Is the HRC price you are using published daily? It should be
The steel markets, and specifically hot-rolled coil, have been buffeted by dynamics inside and outside the market. Section 232 tariffs, challenges in the automotive sector, recessionary forces, the significance of HRC and No 1 busheling prices, and blast furnace restarts and mini-mill steel capacity are combining to create volatility that is compelling decision-makers to watch this market closely.
In spring this year, the shutting down of the US auto industry saw scrap supply shrink and busheling prices rose as a result of the market seeking to secure supply. At the same time, hot-rolled coil (HRC) prices dropped, squeezing mill margins. Covid-19 also caused an increase in the frequency of steel being bought. All this means we are seeing a market with increased volatility and these market movements are reflected in our daily US HRC index.
This is because an index that is produced daily is more reactive to changes such as mill price increases or monthly scrap settlements, which the market needs to keep on top of.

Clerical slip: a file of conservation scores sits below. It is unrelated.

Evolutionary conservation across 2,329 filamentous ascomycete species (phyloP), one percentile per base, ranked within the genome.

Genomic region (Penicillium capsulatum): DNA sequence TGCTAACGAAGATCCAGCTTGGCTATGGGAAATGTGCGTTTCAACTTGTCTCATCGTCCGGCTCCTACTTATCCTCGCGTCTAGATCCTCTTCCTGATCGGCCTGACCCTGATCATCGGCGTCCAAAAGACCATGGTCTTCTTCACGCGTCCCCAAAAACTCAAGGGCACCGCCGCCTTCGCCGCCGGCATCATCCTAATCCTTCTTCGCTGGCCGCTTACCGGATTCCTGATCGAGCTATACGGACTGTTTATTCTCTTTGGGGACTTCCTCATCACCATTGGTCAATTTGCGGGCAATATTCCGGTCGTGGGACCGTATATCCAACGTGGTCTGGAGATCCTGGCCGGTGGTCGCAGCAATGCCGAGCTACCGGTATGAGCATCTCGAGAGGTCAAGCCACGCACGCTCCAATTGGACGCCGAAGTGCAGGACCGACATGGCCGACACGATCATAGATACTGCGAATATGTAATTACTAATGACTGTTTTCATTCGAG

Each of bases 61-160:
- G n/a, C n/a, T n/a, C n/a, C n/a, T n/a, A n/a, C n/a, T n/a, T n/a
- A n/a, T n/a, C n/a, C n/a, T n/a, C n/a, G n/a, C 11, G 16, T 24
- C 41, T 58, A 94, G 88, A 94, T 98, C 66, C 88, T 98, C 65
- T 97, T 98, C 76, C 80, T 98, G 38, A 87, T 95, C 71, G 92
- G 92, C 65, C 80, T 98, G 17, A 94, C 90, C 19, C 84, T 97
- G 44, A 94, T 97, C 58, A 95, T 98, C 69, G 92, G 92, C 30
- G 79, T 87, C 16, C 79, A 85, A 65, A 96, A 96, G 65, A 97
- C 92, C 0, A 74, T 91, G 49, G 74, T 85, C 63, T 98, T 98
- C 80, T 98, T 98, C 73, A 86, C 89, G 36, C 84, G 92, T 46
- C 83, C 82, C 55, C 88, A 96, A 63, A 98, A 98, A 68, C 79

Our team of steel reporters in the US, all of whom price HRC, understand that price transactions differ between distributors and consumers when they buy from sellers. That is why our daily US HRC index has a three sub-index approach, taking inputs from sellers, distributors and consumers. Our unique approach ensures that our prices are representative of all the transactions within the physical market.
In the video below, our Steel Editor for North America, Grace Asenov, explains Fastmarkets’ approach to calculating the daily hot-rolled coil index, fob mill US and how our robust methodology produces a price that is truly reflective of the US domestic spot market.
To learn more, attend our webinar, “Insights to Drive Success in the 2020 US HRC Contract Season.” Register here.